IRS Targets Crypto Tax Evaders With M.Y. Safra Bank Summons – crypto.news
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The United States Internal Revenue Service (IRS) has issued a “John Doe” subpoena to MY Safra Bank, which allows the IRS to seek information on customers of the bank’s partner SFOX, a primary crypto broker.
The authority of the tax administration to investigate
A court order issued by US District Judge Paul G. Gardephe allows the IRS to issue a subpoena to MY Safra Bank demanding information about SFOX customers who may not have disclosed their cryptocurrency transactions on tax forms.
In 2019, MY Safra Bank and SFOX partnered to offer SFOX users access to cash deposit bank accounts. The IRS has found at least ten SFOX users who broke the law by not reporting their cryptocurrency transactions.
Every cryptocurrency transaction is subject to capital gains tax because the IRS considers them property. The IRS was given permission to deliver the John Doe subpoena directly to SFOX in August. The IRS requested additional information on “US taxpayers who conducted at least $20,000 in bitcoin transactions between 2016 and 2021 with or through SFOX.” at the moment.
Both MY Safra Bank and SFOX are not accused of breaking any laws. US Attorney for the Southern District of New York Damian Williams said in a statement that tax liabilities arising from cryptocurrency transactions are not exempt and taxpayers must accurately report them on their forms. The government is dedicated to finding taxpayers who have misrepresented their tax obligations by failing to report cryptocurrency transactions and making sure everyone pays their fair share using every tool at their disposal, including John Doe subpoenas.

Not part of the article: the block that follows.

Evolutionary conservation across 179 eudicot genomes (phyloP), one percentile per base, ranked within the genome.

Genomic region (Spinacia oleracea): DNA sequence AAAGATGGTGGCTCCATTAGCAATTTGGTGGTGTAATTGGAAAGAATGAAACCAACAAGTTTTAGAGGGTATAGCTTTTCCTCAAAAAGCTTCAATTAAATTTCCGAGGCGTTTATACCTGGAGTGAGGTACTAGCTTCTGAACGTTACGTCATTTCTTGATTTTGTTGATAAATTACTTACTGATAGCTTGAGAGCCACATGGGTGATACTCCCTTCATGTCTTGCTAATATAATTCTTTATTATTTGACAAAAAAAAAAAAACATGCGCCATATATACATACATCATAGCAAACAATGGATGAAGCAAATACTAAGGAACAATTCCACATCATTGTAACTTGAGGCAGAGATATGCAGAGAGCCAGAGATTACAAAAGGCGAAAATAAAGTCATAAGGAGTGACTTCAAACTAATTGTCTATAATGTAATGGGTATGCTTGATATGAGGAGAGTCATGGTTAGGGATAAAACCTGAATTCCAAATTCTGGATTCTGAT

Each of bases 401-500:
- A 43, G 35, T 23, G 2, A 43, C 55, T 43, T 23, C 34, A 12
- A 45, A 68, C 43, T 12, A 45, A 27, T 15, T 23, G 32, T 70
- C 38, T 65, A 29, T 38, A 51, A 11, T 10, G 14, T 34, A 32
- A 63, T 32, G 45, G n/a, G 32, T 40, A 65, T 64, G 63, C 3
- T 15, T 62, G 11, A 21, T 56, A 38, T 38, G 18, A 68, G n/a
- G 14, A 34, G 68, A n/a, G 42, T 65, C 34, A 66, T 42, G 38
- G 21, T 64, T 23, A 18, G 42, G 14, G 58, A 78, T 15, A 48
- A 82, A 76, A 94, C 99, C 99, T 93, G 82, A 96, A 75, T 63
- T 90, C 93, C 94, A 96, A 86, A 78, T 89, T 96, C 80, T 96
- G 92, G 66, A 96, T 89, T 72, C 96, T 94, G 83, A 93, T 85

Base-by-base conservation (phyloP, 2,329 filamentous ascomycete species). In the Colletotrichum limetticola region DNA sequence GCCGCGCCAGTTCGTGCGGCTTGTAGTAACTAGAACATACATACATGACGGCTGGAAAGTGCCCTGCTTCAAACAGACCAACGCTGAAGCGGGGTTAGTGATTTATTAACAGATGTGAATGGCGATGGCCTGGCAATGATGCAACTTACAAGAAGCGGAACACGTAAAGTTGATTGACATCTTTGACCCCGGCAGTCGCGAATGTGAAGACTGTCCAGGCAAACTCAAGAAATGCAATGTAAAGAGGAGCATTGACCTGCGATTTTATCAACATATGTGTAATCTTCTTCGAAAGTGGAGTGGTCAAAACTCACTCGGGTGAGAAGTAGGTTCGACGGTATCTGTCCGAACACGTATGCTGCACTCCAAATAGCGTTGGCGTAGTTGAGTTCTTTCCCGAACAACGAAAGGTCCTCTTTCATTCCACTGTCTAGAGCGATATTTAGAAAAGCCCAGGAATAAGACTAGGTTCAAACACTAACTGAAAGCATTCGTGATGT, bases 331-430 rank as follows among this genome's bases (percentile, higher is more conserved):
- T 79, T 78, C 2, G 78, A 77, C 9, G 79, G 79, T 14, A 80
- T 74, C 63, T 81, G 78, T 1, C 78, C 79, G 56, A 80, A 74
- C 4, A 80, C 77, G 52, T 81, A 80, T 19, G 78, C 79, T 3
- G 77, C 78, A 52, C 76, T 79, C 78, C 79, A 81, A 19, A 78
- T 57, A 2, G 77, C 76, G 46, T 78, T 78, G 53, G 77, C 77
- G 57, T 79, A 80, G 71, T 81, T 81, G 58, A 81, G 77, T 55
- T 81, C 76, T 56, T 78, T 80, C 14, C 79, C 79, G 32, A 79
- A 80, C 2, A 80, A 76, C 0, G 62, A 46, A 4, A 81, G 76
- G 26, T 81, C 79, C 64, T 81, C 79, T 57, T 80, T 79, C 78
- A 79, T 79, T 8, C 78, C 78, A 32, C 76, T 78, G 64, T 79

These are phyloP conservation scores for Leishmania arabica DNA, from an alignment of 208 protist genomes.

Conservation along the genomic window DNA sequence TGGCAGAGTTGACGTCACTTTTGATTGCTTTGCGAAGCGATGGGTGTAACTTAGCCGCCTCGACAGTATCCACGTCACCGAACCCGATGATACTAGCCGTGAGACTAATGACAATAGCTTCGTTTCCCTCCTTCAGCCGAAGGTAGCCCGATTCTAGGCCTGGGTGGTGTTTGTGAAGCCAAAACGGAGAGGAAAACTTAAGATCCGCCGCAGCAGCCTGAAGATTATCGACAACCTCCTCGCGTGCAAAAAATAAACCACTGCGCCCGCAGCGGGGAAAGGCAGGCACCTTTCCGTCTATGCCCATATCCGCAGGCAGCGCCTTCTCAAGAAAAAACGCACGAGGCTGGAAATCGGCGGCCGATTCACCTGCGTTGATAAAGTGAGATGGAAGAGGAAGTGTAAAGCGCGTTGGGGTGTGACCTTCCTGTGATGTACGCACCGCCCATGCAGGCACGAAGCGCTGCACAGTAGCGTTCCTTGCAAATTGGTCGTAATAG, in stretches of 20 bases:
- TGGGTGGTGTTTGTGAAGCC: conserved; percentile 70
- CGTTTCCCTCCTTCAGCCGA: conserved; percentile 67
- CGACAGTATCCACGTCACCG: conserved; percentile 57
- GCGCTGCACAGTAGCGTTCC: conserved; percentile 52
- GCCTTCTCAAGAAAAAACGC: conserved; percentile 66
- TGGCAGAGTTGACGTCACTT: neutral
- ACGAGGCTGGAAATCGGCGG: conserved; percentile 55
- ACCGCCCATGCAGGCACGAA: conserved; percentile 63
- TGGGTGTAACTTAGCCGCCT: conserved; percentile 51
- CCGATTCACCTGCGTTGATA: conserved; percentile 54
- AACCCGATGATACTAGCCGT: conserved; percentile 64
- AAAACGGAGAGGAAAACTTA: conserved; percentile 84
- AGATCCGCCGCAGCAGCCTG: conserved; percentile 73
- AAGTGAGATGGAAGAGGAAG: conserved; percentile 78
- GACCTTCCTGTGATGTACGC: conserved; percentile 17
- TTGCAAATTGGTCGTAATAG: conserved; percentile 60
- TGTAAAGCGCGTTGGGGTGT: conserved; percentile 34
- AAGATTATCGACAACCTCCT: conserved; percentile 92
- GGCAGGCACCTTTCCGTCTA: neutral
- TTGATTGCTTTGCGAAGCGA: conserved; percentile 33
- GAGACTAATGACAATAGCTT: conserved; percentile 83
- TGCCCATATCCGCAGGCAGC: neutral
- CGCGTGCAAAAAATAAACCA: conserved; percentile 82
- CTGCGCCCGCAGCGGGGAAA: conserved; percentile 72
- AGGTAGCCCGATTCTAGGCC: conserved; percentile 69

What are the penalties?
Under the Federal Tax Avoidance Act, tax evasion fees resulting from failure to pay taxes on bitcoin profits are collected. An income earner commits an offense when he knowingly tries to avoid paying taxes.
Anyone who fails to report taxable income is subject to a fine of up to $100,000 and up to three years in prison under IRC 7206. Tax evasion is punishable by up to five years in prison and a $250,000 fine.
How does the IRS find crypto tax evaders?
The IRS uses subpoenas/subpoenas to track crypto transactions, among other things. In recent years, challenges have been sent to several exchanges demanding the disclosure of certain user accounts. For example, the IRS requested information from Coinbase on more than 13,000 accounts, including name, taxpayer identification number, address, date of birth, transaction logs, account transaction records, and any bank statements or invoices. Similarly, the IRS has authorized the disclosure of US taxpayer information used by other exchanges, including Circle, Kraken and Bitstamp.
The prosecutors’ challenge is to prove that the evader’s actions were intentional or premeditated. Cryptocurrency users can avoid punishment entirely by claiming that they did not know that the debt obligations arose from their coins. However, when deciding whether the defendant was aware of his tax obligations, the courts consider all relevant material.